ADT alleged that the Bank consented to inform ADT if the check was not good and was damaged when it relied on Bank employees' statements that the check was good. The requisites of promissory estoppel are (1) a promise, (2) foreseeability of reliance thereon by the promisor, and (3) substantial reliance by the promisee to his detriment. Henry Schein, Inc. v. Stromboe, 102 S.W.3d 675, 686 n.25 (Tex.2002). If an alleged promise is part of a valid contract, the promisee cannot disregard the contract and sue for reliance damages under the doctrine of promissory estoppel. BP Am. Prod. Co. v. Zaffirini, 419 S.W.3d 485, 507 (Tex.App.–San Antonio 2013, pet. denied). Promissory estoppel is not applicable to a promise covered by a valid contract between the parties. Id.
As explained above, there was a valid contract between the Bank and ADT with regard to deposits and collections. Therefore, even if this contract was not preempted by the provisions of the UCC related to chargeback on provisional credits, a promissory estoppel cause of action would not have been available to ADT in this case. See id. The trial court did not err in granting the Bank's motion for summary judgment on ADT's claim for promissory estoppel. See Fernandez, 315 S.W.3d at 508.
Money Had and Received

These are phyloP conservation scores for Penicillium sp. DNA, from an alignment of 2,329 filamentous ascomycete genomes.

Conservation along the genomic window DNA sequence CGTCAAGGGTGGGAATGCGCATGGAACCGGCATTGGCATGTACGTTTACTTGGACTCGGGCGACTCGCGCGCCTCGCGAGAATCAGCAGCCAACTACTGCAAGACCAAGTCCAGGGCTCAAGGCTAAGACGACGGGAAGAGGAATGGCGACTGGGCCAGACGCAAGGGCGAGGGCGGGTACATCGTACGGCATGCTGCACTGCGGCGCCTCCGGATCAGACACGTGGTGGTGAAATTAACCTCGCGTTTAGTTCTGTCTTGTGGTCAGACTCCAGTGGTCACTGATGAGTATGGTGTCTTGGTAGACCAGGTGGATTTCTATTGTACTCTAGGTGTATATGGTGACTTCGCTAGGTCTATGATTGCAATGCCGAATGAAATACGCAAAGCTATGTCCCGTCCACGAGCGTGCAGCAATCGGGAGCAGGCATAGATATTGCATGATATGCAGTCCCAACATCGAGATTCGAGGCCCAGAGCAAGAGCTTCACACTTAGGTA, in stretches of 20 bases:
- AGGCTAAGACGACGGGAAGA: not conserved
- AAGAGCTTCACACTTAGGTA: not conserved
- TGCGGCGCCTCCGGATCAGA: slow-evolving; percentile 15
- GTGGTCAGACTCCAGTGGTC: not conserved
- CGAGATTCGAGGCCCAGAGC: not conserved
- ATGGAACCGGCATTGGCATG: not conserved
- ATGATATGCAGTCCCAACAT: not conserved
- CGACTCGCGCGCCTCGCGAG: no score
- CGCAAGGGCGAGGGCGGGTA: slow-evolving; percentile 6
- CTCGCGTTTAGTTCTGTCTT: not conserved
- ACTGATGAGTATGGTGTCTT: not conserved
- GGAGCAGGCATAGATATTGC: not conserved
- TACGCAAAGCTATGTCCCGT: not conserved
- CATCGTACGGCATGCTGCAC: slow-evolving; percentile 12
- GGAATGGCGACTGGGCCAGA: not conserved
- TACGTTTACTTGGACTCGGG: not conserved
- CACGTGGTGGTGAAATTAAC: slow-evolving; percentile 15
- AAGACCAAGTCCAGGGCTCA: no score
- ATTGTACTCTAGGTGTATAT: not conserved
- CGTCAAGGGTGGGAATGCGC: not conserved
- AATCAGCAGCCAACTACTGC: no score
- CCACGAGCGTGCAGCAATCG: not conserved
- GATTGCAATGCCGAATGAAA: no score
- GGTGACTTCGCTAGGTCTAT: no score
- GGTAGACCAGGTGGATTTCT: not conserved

ADT alleged that the Bank wrongfully withdrew $30,000.00 from ADT's account and it would be unconscionable for the Bank to retain it. To recover in a cause of action for money had and received, all a plaintiff need show is that the defendant holds money that in equity and good conscience belongs to the plaintiff. Staats v. Miller, 243 S.W.2d 686, 687 (Tex.1951). This cause of action “looks solely to the inquiry, whether the defendant holds money which belongs to the plaintiff.” Id. at 687–88. Money had and received is a common law claim.1 It is not listed as a cause of action that supplements the UCC. See Tex. Bus. & Com. Code Ann. § 1.103(b). Furthermore, the Bank withdrew the $30,000.00 pursuant to Section 4.214 of the UCC, which gives the Bank the right to charge back the amount previously given for a dishonored item. Tex. Bus. & Com. Code Ann. § 4.214. Therefore, the common law cause of action for money had and received has been supplanted by Chapter 4 of the UCC. The trial court properly granted summary judgment in favor of the Bank on ADT's claim for money had and received. See Fernandez, 315 S.W.3d at 508.